Student deciphers College Professor’s research

A PhD student at the Royal Veterinary College, UK has been highly commended in a competition for rewriting a Swansea University’s bioscientist’s research – making it easier for the non-scientist to understand.

 

Gareth JenkinsSophie Regnault chose to transpose research conducted by Professor Gareth Jenkins (pictured) from Swansea University’s College of Medicine in the Access to Understanding 2015 competition, which challenges early career researchers to summarise selected scientific research articles in plain English, explaining why the research was done, what was done and why it is important.

Professor Jenkins’ collaborative study on the subject of reducing animal testing: Automation and validation of micronucleus detection in the 3D EpiDerm™ human reconstructed skin assay and correlation with 2D dose responses was one of 12 research articles selected for the competition to be summarised by competition entrants.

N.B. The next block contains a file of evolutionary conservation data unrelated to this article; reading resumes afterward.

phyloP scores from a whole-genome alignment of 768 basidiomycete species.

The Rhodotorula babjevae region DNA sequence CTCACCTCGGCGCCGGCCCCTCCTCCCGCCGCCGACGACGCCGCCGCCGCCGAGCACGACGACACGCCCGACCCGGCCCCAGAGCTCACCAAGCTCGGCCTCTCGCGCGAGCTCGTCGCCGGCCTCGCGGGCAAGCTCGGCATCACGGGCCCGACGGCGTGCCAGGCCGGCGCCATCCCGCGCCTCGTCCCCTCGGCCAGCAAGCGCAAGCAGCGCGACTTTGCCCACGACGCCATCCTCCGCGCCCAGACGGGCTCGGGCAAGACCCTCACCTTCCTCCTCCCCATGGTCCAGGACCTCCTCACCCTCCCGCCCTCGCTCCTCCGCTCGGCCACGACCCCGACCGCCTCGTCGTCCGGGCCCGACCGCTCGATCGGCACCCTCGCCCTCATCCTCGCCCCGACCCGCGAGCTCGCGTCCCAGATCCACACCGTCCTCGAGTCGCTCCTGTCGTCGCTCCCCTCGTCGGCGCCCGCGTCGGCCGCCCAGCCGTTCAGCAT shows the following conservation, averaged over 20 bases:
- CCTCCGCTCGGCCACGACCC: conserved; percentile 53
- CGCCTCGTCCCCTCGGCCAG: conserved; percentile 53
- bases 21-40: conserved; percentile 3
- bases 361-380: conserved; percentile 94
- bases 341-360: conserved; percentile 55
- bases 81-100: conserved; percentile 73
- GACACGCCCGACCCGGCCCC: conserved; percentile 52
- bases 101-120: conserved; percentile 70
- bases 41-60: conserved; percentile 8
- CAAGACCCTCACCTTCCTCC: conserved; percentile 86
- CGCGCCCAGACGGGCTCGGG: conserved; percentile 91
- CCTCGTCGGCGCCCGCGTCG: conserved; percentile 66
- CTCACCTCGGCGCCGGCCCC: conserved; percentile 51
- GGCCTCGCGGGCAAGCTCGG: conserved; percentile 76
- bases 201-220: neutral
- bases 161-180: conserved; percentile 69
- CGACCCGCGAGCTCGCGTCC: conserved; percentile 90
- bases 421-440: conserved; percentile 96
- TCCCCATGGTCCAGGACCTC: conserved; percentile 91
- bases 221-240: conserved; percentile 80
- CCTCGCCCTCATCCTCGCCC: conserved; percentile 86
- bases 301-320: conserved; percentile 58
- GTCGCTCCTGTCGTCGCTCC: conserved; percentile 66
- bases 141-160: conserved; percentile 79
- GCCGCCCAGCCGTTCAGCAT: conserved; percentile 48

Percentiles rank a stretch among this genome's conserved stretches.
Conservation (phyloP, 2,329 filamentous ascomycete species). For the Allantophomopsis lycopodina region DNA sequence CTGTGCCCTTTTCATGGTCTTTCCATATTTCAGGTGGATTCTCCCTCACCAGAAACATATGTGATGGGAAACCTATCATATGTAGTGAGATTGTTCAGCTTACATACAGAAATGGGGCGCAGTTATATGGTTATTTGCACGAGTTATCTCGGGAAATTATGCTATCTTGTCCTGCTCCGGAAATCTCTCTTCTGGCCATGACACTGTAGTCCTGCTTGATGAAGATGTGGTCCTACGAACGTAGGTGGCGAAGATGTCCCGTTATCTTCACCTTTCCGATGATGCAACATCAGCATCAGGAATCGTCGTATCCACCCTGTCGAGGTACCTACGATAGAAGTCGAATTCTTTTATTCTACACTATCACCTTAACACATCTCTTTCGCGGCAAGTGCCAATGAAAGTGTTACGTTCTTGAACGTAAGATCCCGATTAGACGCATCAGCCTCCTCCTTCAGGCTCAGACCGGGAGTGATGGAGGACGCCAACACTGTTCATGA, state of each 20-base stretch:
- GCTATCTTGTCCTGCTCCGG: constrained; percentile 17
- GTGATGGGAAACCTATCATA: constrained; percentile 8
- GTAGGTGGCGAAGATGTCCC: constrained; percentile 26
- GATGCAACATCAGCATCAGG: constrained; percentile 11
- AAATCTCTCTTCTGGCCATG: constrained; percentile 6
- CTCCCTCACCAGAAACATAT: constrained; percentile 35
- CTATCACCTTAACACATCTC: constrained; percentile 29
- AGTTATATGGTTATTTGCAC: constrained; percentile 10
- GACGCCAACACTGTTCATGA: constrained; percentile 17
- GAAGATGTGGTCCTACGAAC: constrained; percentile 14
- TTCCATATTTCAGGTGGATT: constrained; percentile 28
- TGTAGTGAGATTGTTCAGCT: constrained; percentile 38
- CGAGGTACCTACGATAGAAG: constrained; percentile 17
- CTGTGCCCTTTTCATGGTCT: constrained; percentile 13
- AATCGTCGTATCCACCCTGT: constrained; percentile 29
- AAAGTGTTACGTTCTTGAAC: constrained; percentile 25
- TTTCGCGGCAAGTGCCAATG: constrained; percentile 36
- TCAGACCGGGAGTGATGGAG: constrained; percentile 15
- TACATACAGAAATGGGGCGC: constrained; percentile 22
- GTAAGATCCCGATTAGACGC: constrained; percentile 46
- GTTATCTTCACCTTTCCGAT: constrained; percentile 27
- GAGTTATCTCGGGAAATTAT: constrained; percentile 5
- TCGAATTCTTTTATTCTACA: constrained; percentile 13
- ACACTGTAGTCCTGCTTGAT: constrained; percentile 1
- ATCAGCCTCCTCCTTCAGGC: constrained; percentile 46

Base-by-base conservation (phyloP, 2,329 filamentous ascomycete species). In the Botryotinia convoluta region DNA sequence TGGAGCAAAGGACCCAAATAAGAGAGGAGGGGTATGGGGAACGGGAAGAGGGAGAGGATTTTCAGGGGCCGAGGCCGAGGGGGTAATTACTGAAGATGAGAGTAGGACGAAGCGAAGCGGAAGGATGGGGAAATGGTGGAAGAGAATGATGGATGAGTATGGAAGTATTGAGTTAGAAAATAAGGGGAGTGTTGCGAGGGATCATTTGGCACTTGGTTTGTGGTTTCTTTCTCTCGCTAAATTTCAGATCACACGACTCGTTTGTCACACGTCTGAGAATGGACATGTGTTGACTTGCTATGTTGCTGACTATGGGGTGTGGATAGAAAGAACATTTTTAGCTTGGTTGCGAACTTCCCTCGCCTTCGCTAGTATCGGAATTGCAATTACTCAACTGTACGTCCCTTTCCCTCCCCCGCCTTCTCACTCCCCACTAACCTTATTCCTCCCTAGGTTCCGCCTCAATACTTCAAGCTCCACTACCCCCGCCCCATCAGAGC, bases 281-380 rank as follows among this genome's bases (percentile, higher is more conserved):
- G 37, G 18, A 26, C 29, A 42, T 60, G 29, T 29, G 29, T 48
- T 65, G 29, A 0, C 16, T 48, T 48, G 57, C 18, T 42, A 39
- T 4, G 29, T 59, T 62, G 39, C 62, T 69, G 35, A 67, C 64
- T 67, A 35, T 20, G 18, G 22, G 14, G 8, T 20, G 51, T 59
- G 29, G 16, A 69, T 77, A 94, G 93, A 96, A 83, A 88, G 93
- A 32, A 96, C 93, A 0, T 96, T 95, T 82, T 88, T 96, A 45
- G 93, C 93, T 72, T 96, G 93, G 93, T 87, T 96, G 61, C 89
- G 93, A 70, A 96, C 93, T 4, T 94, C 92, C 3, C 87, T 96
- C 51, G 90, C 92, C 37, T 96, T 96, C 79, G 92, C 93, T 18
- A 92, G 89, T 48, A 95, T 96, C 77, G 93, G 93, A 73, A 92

Sophie summarised the research in her entry entitled: “Saving their skin: Research to reduce animal testing”.

Of the summary, Professor Jenkins said: “I am really pleased that a young scientist chose one of our papers for the writing challenge. I read Sophie’s summary of our paper and it was excellent, she was a deserved winner.

“Writing about science in a clear and understandable way is crucial for scientists, Sophie shows an exceptional talent for this.”

Sophie said: “I was extremely flattered to be shortlisted. Not only is science communication important in engaging with the public (who often fund research), but also with other scientists across disciplines. I chose to try and interpret Prof Jenkins’ article as it is very much outside of my field, as a challenge to myself, but was pleasantly surprised with how well-written and accessible the content was. Such clarity is invaluable for collaboration and consolidation of our knowledge as scientists and society generally.”

The research articles for the Access to Understanding competition were selected by Europe PMC, a free-to-access online resource for biomedical research information.

Sophie Regnault’s article describes the research published in: Automation and validation of micronucleus detection in the 3D EpiDerm™ human reconstructed skin assay and correlation with 2D dose responses E. Chapman, A. D. Thomas, J. W. Wills, S. Pfuhler, S. H. Doak, G. J. Jenkins Mutagenesis (2014) 29(3) 165-175. 

See here for Sophie's summary and original published article.